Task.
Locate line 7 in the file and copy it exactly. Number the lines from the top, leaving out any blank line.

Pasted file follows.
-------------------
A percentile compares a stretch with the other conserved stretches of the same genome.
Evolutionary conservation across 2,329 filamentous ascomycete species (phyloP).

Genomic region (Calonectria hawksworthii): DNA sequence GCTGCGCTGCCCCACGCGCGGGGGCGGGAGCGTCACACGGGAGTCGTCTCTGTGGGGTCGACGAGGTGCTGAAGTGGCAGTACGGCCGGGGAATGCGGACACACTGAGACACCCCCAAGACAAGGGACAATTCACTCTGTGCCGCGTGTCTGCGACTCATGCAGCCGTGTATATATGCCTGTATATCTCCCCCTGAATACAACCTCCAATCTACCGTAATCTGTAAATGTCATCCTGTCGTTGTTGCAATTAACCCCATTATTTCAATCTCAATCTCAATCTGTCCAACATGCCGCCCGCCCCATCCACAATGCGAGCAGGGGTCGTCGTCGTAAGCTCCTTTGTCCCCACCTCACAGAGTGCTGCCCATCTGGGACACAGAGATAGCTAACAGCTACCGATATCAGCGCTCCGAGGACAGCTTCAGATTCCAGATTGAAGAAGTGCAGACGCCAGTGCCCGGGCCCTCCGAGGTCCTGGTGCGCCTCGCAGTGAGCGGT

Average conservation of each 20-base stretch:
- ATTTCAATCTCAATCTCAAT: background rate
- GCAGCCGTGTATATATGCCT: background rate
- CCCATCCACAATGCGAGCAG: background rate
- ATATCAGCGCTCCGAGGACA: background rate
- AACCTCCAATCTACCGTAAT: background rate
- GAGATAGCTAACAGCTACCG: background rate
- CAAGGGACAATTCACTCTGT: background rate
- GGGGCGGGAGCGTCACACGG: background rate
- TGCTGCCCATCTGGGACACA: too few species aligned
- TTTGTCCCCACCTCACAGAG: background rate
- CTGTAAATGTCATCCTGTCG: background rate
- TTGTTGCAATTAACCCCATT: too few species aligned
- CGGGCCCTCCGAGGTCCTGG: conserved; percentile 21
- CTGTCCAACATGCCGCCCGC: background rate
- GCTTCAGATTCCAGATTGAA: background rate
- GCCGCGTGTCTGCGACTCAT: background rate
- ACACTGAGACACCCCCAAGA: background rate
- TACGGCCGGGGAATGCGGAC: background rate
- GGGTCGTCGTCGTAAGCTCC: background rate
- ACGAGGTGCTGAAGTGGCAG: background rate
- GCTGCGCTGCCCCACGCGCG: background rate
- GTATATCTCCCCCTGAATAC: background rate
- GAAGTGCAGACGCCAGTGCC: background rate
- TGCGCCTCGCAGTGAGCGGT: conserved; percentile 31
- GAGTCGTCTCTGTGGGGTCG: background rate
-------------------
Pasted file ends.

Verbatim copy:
- CCCATCCACAATGCGAGCAG: background rate